In short, the world is seeing “a new and even more aggressive and quite overweening China reaching out all around the world – sometimes in ways that conflict with the interests of other countries,” said Orville Schell, director of the Center on U.S.-China Relations with the Asia Society.

The U.S.-China relationship is a complex one, and has to be managed very carefully – and the current American president prides himself on being a maverick.

Trump sang the praises of Xi and China during his visit to Beijing, but in the past he has criticized them over trade and a reluctance to tighten economic pressure on North Korea. During his presidential campaign, Trump said Chinese trade policies “rape our country.”

China, meanwhile, has criticized Trump for bellicose comments toward North Korea, saying things like describing Kim as “Little Rocket Man” are unhelpful. And China took issue with a phone call Trump made last year to the leader of Taiwan, saying it threatened the policy in which the U.S. recognizes only a single Chinese government; Beijing regards Taiwan as a breakaway province.

“Trump’s style is erratic,” Allison in an interview. “This is a different president than we’ve been before; his style is not exactly what you would choose for complex international bargaining.”

When it comes to the possibility of war between the United States and China, some analysts are more sanguine.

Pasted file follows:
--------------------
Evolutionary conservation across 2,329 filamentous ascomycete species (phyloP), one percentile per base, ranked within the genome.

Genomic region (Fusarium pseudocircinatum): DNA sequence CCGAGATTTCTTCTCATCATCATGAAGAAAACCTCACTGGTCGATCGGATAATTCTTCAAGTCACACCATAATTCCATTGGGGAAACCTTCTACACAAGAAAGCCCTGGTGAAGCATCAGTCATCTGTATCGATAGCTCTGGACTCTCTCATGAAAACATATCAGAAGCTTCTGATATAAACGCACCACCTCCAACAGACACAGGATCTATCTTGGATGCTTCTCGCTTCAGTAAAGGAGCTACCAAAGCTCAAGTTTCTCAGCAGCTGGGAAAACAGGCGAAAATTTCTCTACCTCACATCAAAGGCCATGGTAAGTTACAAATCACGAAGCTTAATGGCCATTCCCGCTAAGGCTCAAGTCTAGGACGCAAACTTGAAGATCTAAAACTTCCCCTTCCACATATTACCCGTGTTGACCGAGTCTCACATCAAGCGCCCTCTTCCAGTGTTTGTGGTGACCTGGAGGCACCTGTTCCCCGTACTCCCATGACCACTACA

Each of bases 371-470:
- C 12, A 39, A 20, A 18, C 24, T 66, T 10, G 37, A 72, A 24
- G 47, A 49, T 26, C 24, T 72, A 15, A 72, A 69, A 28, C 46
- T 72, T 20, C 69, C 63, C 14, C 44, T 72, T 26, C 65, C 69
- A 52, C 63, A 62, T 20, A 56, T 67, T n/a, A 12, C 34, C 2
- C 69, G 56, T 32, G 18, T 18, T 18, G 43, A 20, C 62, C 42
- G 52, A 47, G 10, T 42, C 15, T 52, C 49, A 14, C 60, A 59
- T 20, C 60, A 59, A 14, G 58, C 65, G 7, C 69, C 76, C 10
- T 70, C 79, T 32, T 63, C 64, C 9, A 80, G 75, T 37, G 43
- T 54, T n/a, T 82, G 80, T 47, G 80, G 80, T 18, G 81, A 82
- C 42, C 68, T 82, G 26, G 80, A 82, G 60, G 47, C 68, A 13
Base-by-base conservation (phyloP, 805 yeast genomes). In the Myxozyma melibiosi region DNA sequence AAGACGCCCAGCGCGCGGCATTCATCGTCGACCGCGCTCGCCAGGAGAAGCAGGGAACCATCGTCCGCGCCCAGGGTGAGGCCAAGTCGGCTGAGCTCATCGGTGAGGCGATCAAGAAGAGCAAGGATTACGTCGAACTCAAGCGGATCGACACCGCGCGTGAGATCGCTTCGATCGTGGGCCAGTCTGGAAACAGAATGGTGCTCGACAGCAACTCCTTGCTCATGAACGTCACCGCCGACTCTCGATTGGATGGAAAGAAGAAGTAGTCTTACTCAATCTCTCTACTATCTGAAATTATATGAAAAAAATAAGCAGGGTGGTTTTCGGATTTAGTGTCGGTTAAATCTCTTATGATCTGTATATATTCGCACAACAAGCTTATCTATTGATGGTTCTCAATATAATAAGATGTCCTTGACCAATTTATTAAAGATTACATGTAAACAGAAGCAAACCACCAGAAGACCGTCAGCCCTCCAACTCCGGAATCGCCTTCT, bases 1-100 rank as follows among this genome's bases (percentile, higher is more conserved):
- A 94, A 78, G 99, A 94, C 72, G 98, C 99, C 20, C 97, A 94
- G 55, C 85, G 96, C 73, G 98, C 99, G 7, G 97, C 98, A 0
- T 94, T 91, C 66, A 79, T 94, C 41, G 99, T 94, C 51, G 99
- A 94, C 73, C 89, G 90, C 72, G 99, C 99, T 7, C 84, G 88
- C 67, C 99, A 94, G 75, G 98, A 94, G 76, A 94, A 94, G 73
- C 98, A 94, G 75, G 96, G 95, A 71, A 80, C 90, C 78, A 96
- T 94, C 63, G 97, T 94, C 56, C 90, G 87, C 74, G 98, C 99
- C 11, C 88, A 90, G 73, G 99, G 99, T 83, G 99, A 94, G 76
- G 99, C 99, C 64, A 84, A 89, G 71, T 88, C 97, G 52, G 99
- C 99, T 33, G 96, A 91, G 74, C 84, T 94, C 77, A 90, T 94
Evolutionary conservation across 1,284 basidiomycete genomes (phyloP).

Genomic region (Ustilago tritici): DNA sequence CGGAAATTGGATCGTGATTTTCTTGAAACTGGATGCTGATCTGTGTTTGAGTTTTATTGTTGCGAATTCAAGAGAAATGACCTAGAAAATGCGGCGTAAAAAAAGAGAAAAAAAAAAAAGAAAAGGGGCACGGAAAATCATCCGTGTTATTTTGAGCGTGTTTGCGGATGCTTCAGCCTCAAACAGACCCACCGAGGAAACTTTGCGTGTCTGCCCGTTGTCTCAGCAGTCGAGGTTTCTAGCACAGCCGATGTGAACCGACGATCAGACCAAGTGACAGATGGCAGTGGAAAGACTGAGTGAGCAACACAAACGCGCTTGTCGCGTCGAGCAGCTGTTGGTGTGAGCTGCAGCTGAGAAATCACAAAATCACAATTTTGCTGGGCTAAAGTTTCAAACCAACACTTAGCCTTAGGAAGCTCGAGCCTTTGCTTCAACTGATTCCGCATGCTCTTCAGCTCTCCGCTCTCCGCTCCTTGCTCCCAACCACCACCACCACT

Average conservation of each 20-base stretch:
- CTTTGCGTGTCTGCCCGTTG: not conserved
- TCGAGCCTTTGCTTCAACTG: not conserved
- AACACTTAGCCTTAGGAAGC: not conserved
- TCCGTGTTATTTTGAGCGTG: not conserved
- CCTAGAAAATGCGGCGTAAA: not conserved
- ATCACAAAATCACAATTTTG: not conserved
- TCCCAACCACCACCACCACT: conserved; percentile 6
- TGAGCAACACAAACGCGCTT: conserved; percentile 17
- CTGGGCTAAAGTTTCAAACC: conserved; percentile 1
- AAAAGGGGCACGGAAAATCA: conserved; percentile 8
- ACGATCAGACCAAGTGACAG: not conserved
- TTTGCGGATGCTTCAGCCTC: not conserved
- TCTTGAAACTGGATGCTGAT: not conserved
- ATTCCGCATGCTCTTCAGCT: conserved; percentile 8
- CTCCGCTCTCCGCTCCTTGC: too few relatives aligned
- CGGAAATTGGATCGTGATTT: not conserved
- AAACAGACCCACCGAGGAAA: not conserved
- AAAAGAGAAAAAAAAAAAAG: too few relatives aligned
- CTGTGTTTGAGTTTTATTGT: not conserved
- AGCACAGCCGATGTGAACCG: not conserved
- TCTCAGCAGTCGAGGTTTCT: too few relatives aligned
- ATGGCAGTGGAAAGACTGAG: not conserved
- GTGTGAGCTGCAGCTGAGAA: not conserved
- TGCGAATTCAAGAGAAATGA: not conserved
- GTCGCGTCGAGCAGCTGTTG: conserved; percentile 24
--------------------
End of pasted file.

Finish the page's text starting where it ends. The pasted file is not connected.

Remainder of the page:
Kori Schake, a research fellow at Stanford University’s Hoover Institution and former National Security Council official, said there is no “Thucydides Trap” because it is an outmoded concept. Things have changed too much since the Peloponnesian War, and countries are much less willing to go to all-out war in the nuclear age.

“I’m pretty sure Thucydides would consider nuclear weapons a revolution that stabilized great power conflict,” she said.

While war with China is “a realistic worry,” Schake said, there’s “a low probability” for it the near-term.

For one thing, it would wreck China’s long-term economic goals.

“The Chinese government’s legitimacy rests on increasing standards of living, and war with the U.S. would be disastrous for their economy,” she said. “Plus, they’d very likely lose.”

Allison, who organized the Thucydides Trap Project at Harvard, said there are a dozen examples of a rising power warring with a ruling power, from France and the Habsburgs in the 16th Century to the United States and Japan in the mid-20th Century.

There are also examples of rising and ruling powers avoiding war, at least two of them involving the United States.

Great Britain did not go to war with the United States as the latter rose to global dominance in the early 20th Century; the Cold War between the United States and the Soviet Union in the second half of the century never went hot.

The idea of military conflict between the United States and China shouldn’t be seen as strange, analysts said.

After all, it’s already happened – over Korea no less.

When U.S.-led forces pushed Soviet-supported North Korea to near China’s border in 1950, Mao Zedong responded by pouring thousands of troops into the war. The resulting stalemate led to today’s division over North and South Korea.

Before China entered the war with the U.S., “everyone in Beijing and Washington knew this was insane in 1950,” Allison said. “But it happened.”